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Patients battling cancer feel pain at gas pump

Patients combatting cancer are facing challenges with fuel costs rising
Posted at 5:00 AM, Jun 29, 2022
and last updated 2022-06-29 09:27:00-04

KANSAS CITY, Mo. — With gas prices still hovering far above average, people battling cancer are concerned this will pose a barrier in receiving life-saving treatment.

The American Cancer Society is raising money to help fund transportation for cancer patients like gas cards, cab passes and non-emergency transportation, but that funding is being eaten up by prices at the pump.

Chuck Miller estimates he spends about $130 dollars a week driving from Adrian, Missouri to University of Kansas Cancer Center in the metro getting vital radiation he needs to beat cancer sometime having to make the same trip back five times a week.

“Driving the best vehicle I have for gas mileage, which is about 20 miles a gallon, it eats you alive," said Miller.

Miller is not alone, Vince Seiwert lives in Pittsburgh, Kansas. He was diagnosed with lymphoma and is undergoing a bone marrow transplant but getting the care he needs has cost him.

"I was surprised to look at my chart the other day and realize that I'd made over 75 trips, it runs about $60 round trip just in fuel and not much less wear and tear on the car," Seiwert said.

Helping both of these men are gas cards provided by the American Cancer Society.

In April, the University of Kansas Health System received a $25,000 grant from the ACS to help cancer patients with transportation costs.

Allocation looks differently depending on where the patient lives and the cost of what type of transportation they need.

The grant is supposed to last them for an entire year but gas prices are posing a threat.

ACS helped the health system in calculating mileage to and from the hospital and how to convert this into the cost of gas and changed calculation this year to account for the increase in gas prices.

The University of Kansas Health System is also planning to utilize a variety of other oncology-specific grant funding to assist cancer patients.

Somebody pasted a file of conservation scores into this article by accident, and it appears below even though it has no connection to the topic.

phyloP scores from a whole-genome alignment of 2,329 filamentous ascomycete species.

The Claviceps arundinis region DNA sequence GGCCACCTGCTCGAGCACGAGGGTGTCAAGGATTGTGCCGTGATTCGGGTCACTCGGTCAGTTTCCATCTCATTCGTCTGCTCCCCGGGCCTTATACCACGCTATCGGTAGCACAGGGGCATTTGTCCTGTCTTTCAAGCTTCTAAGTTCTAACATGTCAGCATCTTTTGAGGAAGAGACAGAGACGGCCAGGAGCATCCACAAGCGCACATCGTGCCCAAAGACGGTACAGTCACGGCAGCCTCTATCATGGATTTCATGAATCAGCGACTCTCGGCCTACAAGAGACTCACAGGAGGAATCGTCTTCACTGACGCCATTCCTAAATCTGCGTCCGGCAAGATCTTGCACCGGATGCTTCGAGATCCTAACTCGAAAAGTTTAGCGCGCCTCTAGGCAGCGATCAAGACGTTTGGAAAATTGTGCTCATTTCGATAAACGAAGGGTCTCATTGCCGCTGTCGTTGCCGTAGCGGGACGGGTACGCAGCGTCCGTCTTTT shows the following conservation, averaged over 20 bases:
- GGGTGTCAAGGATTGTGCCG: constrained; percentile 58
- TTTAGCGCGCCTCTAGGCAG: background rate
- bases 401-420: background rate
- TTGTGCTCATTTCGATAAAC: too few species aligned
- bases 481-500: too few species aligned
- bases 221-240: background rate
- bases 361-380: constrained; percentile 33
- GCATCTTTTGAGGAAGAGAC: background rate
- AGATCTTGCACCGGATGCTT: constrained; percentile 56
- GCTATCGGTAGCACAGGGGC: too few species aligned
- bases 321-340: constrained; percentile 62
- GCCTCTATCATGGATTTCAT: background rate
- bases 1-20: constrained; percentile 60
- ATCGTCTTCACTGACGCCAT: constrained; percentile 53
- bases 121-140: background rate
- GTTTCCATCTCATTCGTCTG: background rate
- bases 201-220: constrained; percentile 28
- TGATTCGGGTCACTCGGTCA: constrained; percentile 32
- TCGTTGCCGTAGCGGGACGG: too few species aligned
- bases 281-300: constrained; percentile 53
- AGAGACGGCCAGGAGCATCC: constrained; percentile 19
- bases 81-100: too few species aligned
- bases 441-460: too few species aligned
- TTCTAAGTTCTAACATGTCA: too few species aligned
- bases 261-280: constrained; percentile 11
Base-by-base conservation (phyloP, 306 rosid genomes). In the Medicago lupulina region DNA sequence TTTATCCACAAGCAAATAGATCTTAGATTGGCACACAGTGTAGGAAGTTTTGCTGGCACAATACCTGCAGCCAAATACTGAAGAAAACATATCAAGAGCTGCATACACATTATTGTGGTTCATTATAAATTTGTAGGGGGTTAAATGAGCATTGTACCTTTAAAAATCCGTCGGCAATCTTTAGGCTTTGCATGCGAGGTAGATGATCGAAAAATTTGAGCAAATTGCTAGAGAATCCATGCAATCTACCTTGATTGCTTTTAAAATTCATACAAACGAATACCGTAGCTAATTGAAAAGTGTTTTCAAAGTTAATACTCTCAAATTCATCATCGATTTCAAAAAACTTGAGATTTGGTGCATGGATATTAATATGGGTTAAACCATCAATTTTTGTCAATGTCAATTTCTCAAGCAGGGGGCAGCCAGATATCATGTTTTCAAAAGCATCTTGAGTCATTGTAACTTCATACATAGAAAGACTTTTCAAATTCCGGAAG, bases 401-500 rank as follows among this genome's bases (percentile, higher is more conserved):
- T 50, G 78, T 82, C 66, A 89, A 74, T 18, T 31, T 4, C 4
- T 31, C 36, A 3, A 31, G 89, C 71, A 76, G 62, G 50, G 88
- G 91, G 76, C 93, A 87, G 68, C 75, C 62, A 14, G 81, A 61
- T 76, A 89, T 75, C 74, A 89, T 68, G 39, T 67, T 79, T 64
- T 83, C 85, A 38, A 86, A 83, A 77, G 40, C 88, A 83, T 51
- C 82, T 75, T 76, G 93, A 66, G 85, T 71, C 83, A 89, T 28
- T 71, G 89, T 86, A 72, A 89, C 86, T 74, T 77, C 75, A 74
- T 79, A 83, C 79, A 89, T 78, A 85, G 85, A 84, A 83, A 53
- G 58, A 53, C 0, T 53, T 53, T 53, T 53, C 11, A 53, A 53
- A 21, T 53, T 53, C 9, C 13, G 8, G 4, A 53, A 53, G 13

"This is the largest amount we've gotten from ACS, we got a grant last fall for about $15,000, we use that in about three months," explained Gail Saunders, social worker at The University of Kansas Cancer Center. "We have one year to use the $25,000 but at the rate we're going we've almost spent half of that already, so it won't last an entire year."

The University of Kansas Health System says it's important for cancer patients to follow treatment procedures and try to schedule as many appointments as they can within a day, but that’s not always feasible.

"As the price rises, our money doesn't go as far and so we're not able to help as many patients," Saunders said. "It's really disheartening to know that that's coming down the pipe."

Both Miller and Seiwert say the gas cards are helping them stay afloat, but with prices at the pump staying high, they are already thinking about how it’ll impact their lifestyle.

"I would still get there but it's just it's tougher. I mean, with gas prices, economy and groceries and all that going up, it's getting tougher for everybody," Miller said.

Those looking to help can make a monetary donation to the American Cancer Society at the following address — American Cancer Society - Kansas, PO Box 171335. Kansas City, Kansas 66117.